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Tuesday, December 11, 2012

Cutting back the state tax deduction

As lawmakers look at how to pay for keeping any of the lower tax rates that were temporarily set in place back in 2001 and 2003, they are looking at "base broadening." If you bear in mind that:

       Tax = tax base  x   tax rate

you can see that if you want to be revenue neutral (keep "tax" the same in aggregate for all taxpayers) and lower "tax rate" then mathematically, you need to increase "tax base."  That is, reduce or eliminate some of the 250 special tax rules that reduce taxes (deductions, exclusions, and credits). (Yes, credits are not in the above formula, but they also reduce "tax.")

A 12/6/12 editorial in the New York Times - "Keep the State Tax Deduction" presents the key reason for allowing this deduction for an income tax. To the extent you have a state tax obligation, that is income  you don't have available for paying federal income tax so it should be removed from the base.

While that is a valid point, it is too narrow and we need to move past "one-size-fits-all" types of statements if we are to have effective and appropriate tax reform.

Some state taxes paid should not be lumped into the mandatory exaction / not available for paying income taxes on because not all state taxes are the minimum obligatory amount. One recent high profile example is Mitt Romney. His 2010 federal return indicated he paid about $226,000 in real property taxes.  While that was all a required payment, it represents real property taxes on more than one home and on high value homes. To the extent he deducts that amount (depending on his AMT situation of course), others pay more taxes. Why should others subsidize this wealthy person's state taxes he owes because of his wealth 9which enables him to own high value property with high property taxes)?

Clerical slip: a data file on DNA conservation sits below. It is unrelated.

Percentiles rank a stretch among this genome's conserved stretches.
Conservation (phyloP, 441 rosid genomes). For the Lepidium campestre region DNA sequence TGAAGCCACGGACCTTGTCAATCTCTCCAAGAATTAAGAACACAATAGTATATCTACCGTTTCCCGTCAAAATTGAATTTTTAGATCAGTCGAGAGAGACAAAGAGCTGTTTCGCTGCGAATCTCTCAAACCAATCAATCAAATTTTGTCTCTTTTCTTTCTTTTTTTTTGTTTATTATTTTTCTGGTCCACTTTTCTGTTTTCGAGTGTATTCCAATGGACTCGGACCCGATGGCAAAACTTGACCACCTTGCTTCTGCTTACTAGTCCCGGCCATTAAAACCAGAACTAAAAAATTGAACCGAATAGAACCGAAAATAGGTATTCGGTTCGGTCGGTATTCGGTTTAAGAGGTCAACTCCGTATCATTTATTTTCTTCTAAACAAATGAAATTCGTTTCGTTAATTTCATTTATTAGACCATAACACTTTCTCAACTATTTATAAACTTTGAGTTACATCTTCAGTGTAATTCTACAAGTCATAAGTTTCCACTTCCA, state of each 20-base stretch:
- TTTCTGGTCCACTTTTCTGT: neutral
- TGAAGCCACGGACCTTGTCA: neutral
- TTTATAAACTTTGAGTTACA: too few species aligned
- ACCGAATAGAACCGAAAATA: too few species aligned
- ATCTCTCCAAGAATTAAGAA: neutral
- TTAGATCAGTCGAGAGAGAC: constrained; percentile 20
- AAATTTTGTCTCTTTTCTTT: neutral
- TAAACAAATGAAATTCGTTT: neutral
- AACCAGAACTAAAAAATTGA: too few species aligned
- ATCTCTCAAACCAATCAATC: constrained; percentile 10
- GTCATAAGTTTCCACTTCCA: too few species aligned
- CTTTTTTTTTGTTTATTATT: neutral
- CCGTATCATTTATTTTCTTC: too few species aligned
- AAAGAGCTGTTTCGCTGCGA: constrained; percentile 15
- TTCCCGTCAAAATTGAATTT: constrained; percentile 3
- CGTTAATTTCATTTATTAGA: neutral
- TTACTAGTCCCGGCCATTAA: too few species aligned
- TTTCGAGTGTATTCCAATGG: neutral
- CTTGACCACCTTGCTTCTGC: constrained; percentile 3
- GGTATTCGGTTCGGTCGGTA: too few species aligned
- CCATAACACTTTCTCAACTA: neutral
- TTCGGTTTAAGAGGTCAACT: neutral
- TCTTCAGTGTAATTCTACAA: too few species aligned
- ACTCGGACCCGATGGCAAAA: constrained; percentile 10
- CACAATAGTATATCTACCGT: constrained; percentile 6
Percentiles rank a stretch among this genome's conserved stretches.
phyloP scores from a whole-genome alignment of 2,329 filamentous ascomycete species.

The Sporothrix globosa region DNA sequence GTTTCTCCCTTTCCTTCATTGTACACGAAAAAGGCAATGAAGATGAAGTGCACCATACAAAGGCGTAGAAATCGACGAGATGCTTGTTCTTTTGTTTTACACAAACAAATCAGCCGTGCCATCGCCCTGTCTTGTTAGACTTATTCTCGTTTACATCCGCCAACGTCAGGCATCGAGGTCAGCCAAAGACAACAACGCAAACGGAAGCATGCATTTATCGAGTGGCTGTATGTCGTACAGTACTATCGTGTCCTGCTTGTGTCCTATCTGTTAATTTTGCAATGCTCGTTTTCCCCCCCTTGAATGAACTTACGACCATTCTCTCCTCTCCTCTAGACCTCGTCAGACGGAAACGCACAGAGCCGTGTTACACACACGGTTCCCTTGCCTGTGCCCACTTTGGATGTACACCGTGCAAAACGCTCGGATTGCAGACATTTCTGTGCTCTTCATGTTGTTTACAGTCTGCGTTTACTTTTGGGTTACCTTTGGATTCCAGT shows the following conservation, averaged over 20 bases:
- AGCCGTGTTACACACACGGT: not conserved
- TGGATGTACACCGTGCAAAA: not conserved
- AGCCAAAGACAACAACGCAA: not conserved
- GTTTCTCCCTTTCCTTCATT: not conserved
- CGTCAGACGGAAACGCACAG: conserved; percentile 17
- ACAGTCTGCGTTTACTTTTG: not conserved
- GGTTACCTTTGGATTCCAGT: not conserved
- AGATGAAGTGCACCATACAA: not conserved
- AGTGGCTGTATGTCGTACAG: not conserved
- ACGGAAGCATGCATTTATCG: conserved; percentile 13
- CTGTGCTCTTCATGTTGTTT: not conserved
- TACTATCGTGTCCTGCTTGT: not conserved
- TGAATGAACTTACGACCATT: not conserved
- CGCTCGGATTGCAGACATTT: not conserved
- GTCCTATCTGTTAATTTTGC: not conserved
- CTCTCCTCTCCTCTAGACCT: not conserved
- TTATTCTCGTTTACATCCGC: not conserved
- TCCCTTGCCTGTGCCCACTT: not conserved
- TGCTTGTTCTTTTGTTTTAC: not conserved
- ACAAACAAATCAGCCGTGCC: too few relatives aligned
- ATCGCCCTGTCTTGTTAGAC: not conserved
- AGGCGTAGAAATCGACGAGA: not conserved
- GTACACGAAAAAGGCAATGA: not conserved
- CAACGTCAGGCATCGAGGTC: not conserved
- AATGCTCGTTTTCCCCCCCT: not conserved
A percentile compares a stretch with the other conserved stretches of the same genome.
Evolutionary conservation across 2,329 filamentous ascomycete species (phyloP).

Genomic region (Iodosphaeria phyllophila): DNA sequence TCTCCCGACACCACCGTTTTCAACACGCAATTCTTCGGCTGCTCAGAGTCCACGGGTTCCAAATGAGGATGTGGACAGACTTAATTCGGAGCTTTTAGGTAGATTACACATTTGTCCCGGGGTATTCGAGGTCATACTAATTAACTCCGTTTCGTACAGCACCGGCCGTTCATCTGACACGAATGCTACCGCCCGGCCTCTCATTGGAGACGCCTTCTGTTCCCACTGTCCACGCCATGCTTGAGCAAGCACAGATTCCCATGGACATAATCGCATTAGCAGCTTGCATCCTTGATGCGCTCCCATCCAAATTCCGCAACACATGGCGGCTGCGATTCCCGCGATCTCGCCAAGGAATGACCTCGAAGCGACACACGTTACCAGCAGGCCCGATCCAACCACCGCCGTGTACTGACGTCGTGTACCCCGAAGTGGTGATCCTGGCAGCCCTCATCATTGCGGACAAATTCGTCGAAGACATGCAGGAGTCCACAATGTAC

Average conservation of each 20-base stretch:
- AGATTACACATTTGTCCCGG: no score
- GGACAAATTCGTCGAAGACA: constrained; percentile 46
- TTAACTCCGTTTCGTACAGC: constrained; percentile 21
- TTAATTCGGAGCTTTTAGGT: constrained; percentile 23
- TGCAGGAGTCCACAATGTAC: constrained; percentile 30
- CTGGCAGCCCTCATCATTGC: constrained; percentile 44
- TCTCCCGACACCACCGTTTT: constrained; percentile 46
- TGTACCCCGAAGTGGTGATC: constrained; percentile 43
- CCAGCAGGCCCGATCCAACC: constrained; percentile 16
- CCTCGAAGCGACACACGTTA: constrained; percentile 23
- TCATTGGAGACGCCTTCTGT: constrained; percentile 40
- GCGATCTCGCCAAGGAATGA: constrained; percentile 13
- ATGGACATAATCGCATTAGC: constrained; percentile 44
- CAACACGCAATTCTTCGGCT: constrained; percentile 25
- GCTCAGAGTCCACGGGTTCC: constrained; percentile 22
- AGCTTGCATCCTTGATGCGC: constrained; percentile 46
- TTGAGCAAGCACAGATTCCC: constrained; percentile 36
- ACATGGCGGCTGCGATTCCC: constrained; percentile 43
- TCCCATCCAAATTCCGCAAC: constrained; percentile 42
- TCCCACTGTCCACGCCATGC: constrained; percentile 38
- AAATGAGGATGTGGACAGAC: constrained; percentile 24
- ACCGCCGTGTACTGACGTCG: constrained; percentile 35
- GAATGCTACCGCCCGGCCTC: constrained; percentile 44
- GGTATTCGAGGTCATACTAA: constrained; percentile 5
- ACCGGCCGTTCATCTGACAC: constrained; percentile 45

There should be a cap on the amount of real estate and personal property taxes. The real property taxes can be tied to regional home prices in different areas in the U.S. And,, this is a large tax expenditure. Per the Joint Committee on Taxation, it "costs" about $70 billion per year.

So far as a deduction for state income taxes paid, there are some policy reasons for perhaps limiting that deduction as well. There are personal decisions on where to live and if a state has high income taxes resulting in large tax deductions, they end up shifting some of the tax to taxpayers outside of the state via the federal tax deduction.

Additional considerations in examining whether the state tax deduction should be reformed:
  • It is only available to individuals who itemized deductions (about 1/3 of individuals).
  • State tax deductions are not allowed in computing AMT. So today, many individuals do not get a tax benefit for all or part of their state tax deductions.
 All of this is not a new topic. It has been analyzed several times in the past in tax reform activities and some proposals to cut back the deduction have been offered. I even wrote about it back in 2008 when it was a subject of discussion - Goodbye State Tax Deduction, AICPA Tax Insider, 5/8/08.  That article notes pros and cons of the deduction and some of the reform proposals.




2 comments:

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